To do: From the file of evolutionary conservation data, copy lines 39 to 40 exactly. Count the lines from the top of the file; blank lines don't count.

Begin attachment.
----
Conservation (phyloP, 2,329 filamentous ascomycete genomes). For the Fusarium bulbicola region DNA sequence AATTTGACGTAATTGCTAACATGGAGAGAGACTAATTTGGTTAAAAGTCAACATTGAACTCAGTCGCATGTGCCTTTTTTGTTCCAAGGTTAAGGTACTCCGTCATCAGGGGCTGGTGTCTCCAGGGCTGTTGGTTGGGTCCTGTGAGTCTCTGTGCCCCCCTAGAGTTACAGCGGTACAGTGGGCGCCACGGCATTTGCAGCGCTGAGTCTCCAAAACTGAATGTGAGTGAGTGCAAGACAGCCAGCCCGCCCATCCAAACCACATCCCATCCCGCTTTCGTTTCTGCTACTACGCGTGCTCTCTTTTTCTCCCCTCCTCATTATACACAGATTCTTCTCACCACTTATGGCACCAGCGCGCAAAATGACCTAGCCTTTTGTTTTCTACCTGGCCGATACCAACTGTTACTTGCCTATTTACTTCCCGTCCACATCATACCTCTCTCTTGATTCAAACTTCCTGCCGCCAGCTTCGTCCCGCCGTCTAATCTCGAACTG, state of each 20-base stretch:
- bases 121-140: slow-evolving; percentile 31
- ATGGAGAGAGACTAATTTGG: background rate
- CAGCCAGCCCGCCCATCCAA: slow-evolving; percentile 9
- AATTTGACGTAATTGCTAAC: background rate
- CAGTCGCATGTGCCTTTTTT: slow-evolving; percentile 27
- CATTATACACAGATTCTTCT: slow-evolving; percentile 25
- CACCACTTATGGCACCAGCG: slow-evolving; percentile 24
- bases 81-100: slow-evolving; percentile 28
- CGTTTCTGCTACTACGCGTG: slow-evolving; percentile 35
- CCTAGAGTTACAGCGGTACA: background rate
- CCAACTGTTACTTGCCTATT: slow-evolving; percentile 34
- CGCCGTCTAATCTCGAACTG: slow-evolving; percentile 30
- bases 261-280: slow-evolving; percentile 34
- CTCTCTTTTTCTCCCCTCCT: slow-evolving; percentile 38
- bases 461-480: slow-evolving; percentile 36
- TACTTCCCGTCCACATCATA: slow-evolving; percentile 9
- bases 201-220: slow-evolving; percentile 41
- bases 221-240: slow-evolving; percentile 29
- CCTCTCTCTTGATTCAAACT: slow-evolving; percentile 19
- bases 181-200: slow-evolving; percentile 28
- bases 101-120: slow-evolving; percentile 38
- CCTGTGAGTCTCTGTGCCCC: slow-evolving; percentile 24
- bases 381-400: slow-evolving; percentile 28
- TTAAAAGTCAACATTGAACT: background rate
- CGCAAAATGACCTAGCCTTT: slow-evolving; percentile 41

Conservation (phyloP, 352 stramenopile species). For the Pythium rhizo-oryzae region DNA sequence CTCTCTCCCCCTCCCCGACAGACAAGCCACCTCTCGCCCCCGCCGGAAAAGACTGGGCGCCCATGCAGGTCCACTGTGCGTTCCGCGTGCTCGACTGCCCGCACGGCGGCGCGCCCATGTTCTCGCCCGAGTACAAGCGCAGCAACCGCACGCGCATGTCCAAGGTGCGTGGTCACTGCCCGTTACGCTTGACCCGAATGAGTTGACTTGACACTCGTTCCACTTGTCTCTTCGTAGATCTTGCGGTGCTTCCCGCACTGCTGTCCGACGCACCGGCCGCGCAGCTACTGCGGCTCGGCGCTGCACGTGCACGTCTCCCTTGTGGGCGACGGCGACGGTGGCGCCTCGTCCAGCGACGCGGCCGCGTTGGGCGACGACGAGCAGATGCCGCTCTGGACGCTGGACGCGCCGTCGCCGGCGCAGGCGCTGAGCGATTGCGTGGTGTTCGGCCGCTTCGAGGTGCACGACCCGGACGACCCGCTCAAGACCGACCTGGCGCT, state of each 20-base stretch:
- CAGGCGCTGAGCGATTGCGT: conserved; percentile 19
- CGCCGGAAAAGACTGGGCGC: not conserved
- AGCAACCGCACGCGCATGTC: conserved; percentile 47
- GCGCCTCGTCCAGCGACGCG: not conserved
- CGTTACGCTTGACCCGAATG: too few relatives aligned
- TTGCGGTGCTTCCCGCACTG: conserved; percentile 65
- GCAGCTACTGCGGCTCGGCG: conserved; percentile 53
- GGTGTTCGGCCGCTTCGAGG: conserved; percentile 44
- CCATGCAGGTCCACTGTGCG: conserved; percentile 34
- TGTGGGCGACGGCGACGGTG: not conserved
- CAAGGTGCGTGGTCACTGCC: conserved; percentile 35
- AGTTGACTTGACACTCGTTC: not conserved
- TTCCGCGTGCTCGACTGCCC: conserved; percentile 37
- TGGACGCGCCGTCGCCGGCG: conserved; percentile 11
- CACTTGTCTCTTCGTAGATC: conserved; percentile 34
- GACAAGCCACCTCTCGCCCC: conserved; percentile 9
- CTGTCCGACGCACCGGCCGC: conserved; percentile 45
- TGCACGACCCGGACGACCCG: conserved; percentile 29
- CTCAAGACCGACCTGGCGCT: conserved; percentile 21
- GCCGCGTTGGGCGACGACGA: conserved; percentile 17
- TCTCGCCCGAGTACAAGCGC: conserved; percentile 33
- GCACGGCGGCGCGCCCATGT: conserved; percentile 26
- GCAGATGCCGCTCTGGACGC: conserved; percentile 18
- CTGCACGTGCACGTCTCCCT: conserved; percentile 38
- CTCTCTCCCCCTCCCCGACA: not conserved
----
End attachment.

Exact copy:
- AGTTGACTTGACACTCGTTC: not conserved
- TTCCGCGTGCTCGACTGCCC: conserved; percentile 37